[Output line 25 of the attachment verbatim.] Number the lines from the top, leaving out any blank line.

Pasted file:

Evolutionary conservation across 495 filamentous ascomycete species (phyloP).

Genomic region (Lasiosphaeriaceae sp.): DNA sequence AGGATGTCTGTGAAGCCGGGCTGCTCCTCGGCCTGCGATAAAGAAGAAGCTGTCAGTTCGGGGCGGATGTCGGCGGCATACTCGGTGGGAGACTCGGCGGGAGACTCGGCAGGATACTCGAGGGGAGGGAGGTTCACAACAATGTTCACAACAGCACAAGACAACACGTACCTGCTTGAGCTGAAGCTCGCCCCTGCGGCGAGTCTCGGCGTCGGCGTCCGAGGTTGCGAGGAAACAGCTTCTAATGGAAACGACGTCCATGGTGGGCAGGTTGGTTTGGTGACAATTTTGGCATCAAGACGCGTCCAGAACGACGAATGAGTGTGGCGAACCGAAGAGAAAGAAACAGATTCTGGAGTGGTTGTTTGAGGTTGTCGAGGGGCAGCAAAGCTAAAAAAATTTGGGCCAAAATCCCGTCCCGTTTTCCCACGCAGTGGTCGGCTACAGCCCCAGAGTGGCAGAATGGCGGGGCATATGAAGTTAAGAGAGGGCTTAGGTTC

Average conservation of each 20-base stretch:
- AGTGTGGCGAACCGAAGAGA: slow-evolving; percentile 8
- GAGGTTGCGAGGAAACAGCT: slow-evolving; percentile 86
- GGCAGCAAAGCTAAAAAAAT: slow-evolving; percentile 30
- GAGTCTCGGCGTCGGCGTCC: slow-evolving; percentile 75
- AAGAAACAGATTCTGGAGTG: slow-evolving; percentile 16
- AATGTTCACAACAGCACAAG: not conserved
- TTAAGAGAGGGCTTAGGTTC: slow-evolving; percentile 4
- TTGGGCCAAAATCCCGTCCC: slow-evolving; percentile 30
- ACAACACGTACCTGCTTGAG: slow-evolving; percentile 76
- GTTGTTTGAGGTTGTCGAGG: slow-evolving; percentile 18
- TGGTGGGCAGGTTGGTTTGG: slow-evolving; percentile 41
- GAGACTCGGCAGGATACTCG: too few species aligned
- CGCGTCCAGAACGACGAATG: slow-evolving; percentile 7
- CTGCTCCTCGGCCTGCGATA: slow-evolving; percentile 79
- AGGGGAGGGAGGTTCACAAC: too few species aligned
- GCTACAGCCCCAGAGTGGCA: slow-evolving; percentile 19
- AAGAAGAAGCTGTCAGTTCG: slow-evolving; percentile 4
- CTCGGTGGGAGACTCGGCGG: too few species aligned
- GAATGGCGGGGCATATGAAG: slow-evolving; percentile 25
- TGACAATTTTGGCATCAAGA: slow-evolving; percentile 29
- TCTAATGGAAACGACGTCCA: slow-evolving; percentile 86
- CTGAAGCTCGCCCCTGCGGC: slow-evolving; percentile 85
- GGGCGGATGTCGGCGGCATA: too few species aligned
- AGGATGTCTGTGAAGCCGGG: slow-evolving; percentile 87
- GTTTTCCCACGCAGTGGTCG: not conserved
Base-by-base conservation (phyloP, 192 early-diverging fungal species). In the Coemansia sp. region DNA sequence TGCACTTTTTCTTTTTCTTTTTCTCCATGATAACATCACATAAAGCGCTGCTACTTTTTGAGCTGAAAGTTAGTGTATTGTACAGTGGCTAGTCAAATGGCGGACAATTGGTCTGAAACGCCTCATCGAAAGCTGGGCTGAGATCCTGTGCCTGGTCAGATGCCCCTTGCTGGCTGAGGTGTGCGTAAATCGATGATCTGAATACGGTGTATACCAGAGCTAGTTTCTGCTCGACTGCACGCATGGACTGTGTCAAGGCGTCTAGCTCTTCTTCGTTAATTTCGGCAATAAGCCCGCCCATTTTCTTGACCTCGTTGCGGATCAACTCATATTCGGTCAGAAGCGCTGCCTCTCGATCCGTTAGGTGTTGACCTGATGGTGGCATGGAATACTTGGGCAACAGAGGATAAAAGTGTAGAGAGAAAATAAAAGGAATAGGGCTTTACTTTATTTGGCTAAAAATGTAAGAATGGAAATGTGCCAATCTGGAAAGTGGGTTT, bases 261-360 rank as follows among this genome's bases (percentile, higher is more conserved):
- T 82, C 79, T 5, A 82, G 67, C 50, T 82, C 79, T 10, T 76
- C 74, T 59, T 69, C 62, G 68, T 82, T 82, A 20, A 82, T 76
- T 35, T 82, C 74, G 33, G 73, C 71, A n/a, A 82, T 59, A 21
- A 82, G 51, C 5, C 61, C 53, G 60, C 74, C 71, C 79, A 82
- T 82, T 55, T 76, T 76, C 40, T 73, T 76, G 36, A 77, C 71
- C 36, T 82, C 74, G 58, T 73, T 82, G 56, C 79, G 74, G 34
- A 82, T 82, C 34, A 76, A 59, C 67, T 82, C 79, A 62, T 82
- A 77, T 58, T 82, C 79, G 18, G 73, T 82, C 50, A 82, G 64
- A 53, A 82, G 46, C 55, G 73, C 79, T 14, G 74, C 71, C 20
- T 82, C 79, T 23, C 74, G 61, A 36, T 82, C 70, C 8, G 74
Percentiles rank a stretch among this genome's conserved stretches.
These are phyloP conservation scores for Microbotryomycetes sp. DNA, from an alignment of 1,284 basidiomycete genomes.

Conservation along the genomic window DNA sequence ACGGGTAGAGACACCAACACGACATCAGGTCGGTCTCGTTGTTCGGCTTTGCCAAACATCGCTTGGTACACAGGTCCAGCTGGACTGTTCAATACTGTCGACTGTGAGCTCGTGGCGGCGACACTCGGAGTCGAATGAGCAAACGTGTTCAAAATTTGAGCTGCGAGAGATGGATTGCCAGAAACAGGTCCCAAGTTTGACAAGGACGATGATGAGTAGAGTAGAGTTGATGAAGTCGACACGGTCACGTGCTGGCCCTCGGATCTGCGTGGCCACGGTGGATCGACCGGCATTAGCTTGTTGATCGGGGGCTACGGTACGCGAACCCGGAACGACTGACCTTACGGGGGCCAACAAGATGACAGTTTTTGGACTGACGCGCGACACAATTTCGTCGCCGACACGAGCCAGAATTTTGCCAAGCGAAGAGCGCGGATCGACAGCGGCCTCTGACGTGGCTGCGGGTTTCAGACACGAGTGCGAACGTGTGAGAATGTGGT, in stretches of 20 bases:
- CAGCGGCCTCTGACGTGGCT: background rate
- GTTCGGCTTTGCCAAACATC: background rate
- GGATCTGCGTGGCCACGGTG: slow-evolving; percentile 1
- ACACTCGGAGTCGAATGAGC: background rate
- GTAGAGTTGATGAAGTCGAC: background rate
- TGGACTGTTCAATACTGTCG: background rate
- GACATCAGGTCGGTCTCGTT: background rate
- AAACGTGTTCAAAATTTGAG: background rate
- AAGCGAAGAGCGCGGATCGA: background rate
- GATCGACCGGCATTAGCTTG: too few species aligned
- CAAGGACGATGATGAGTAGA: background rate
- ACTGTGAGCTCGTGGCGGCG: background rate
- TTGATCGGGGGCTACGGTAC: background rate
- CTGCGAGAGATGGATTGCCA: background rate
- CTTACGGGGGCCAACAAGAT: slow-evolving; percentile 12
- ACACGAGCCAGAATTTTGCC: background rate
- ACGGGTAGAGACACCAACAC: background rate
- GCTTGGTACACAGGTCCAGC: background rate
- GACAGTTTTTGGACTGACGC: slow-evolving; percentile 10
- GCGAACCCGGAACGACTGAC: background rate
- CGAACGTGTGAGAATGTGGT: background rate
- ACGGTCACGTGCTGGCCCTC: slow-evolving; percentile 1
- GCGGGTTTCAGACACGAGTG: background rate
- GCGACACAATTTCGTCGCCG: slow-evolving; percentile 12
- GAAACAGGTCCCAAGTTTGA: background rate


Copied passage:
- CTGAAGCTCGCCCCTGCGGC: slow-evolving; percentile 85